Yesterday I wrote about the upcoming racing season. In that post I indicated that I had signed up to run the Hamilton 30km Around the Bay, and the Toronto GoodLife Marathon in March and May, respectively. There was also talk of running the Chocolate Race in Port Dalhousie, and the Yonge Street 10km. I finished the post by suggesting that I might join my friend Carolyn when she runs the Niagara Ultra Marathon – a 50km run – in June.
Well, after checking my schedule and making sure I wasn’t away for a conference or anything of that sort, I took the plunge. And by took the plunge I mean that I officially registered. That’s right – I’ve decided to finally attempt a 50km (approximately 31.07 mile) run. For those keeping count, that’s 7.8km longer than the standard 42.2km marathon. EEP!
Anyway, I clearly have a lot of training to do between now and then. Fortunately I know that Carolyn will keep me on my toes and on task, because she’s just as insane when it comes to running as I am. She’s also a giant slice of awesome; which is exactly what I’ll need to keep myself motivated and fighting to crush 50km. It’s not going to be pretty, it’s going to require a lot of work, but I have no doubt that Carolyn and I will do it.
Today is the big day! Today I run 42.2 kilometres in the Toronto Goodlife Marathon. In fact, if it’s after 7:30am when you’re reading this, I’m already running. Eep!
This marathon marks the first of three that I have planned to complete this year. To say that I’m nervous and excited and just a little bit throw-uppy would be a huge understatement. But the anticipation and nervousness and throw-uppy feelings are all a part of the experience. Perhaps one day, after running so many marathons, I won’t feel this way anymore. Or perhaps this will always be a part of my morning routine before attempting to run a ridiculously long distance.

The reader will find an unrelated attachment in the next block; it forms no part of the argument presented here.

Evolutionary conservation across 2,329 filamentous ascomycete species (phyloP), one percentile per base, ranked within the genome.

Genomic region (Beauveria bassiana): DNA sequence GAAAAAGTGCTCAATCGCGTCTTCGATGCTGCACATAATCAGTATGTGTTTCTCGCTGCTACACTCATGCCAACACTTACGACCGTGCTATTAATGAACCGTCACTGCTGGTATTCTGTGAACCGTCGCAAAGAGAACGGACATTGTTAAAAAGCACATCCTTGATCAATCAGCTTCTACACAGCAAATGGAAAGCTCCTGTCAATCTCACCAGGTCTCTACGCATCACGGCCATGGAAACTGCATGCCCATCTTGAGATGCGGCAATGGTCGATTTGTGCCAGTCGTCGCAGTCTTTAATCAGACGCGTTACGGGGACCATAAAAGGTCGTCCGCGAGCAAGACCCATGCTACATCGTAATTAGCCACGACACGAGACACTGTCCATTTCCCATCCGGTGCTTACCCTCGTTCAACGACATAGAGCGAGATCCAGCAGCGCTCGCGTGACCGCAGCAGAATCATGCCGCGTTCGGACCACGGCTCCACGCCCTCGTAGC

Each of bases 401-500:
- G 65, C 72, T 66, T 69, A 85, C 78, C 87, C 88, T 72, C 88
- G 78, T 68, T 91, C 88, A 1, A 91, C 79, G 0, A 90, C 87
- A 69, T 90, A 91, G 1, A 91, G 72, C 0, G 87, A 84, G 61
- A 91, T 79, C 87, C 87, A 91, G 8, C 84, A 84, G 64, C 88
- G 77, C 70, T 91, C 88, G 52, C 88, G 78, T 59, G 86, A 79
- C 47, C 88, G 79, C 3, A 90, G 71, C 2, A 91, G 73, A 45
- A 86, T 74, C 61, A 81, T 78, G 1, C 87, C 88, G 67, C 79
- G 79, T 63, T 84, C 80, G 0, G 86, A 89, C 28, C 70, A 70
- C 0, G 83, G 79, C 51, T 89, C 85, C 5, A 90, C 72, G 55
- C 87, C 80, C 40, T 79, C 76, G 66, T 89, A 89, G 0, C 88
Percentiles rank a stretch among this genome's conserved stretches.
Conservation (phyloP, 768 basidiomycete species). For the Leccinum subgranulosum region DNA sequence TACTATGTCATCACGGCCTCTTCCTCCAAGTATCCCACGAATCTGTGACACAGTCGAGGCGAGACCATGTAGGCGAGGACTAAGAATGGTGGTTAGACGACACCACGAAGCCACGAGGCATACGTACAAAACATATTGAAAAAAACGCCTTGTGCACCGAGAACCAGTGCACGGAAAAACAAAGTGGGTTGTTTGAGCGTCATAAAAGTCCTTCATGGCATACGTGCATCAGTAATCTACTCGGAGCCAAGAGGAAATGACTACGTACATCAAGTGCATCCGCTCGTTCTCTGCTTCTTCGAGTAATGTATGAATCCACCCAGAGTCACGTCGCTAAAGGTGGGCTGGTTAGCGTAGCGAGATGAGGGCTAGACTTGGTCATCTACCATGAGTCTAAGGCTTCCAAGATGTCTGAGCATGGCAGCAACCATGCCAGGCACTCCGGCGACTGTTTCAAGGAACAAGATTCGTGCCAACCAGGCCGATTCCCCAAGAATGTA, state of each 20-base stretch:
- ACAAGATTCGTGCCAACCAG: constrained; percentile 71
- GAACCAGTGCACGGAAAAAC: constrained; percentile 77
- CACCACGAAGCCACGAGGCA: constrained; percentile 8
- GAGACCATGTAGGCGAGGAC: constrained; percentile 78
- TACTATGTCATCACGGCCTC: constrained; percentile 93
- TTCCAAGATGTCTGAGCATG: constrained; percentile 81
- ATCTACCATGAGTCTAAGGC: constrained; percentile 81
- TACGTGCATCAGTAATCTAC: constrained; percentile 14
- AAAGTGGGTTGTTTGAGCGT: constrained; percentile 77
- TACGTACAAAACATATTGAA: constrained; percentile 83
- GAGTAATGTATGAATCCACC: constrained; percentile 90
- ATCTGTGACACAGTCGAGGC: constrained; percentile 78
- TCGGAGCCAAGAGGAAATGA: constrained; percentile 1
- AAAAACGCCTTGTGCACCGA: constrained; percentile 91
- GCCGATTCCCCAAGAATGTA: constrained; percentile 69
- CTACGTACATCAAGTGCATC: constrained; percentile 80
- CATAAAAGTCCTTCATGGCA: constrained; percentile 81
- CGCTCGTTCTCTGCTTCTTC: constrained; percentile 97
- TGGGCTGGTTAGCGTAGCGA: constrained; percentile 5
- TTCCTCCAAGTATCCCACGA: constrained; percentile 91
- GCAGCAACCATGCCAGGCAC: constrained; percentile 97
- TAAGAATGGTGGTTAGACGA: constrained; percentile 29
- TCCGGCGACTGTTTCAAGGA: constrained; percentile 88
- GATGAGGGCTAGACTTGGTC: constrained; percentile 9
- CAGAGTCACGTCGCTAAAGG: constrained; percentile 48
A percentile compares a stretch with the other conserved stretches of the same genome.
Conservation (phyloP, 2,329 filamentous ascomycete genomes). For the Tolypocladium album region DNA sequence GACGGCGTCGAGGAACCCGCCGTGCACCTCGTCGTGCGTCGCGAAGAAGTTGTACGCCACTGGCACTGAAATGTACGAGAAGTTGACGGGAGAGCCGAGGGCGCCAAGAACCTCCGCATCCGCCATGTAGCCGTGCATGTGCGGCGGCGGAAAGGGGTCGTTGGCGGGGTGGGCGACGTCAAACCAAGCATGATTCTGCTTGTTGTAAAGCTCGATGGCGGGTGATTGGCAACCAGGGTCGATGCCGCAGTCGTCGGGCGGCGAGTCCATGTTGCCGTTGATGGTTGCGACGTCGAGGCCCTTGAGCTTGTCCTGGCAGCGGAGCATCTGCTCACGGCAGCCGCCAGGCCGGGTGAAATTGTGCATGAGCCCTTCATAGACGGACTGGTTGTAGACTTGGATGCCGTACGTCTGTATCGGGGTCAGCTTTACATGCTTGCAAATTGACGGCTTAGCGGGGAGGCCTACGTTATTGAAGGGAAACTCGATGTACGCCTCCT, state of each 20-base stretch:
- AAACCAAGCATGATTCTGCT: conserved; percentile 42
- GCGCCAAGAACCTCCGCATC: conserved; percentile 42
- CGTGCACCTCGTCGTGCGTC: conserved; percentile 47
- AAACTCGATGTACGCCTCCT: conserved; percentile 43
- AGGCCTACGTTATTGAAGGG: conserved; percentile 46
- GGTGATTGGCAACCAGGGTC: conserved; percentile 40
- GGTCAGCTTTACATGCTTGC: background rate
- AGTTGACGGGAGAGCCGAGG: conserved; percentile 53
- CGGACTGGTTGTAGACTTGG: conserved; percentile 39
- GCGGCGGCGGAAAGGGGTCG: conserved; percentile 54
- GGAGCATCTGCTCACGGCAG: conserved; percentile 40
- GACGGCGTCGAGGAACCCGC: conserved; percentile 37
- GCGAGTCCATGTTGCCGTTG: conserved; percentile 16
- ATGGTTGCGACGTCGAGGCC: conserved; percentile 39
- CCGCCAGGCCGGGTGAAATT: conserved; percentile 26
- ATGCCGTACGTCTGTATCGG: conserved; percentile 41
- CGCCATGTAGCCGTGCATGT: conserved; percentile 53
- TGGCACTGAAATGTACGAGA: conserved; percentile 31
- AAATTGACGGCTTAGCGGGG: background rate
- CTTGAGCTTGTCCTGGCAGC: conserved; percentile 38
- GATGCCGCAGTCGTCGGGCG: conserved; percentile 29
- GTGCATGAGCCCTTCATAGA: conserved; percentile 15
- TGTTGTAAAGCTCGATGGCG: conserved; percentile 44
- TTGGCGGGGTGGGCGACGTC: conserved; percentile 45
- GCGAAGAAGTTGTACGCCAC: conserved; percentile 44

All I know right now is that I have 42.2 kilometres ahead of me, and I’m going to try to enjoy every single one of them. I’m going to remember that I’ve trained for this. I’m going to remember that I’ve done this before. I’m going to remember that I’m strong enough. And I’m going to remember there are a lot of people cheering me on.
I’m also going to remember not to shit myself, because that would just be embarrassing. ;)
As was the case for my previous races, and if you are interested in following along, here is a link to the live race. The marathon starts at 7:30am. My goal is a 5 minute 35 second pace (or better). That means I should be at the 10km point by 8:26am, the half way point (21.1km) by 9:28am, the 30km point by 10:18am, and finished by 11:24am.
I’ve got this.
P.S. Good luck to Rick, Shari, Sanjay, and Carolyn – who are all running the half marathon today (Carolyn in Toronto, the rest in Vancouver). You guys are going to crush the half. Crush it I says.
P.S.S. Good luck to anyone else running today. Crush it! Crush it I says.
As you are likely all aware, today was the day that I ran my first ever 30K Around the Bay in Hamilton. Not my longest run ever, but still a significant distance.
The run was fantastic, despite the fact that I am apparently really stupid when it comes to fuel. How so? Let me explain by first telling you what I learned today – which is, of course, a lesson that is filed under obvious to probably everyone1.
I learned that one should probably eat more than a granola bar and a coffee before they attempt to run 30 kilometres.
Profound, no? Clearly I wasn’t thinking this morning because that is how I chose to fuel my body for the run. I’m what you’d call not so smart. I’d like to blame this on a mixture of nerves and excitement, but this wasn’t my first ever long run. Clearly I should know better.
Anyway, the lack of fuel didn’t catch up to me until later in the race. Probably around the 25 or 26 kilometer point. And it happened really quickly. It was as if all the energy and life in my body and legs was zapped. Perhaps it was a Dementor? The last several kilometres were quite a challenge. It was also around this point that I lost Carolyn. See – she’s actually smart and had consumed appropriate levels of fuel before the run. And she royally kicked ass. Her chip time was 2:47:50. Freaking amazing!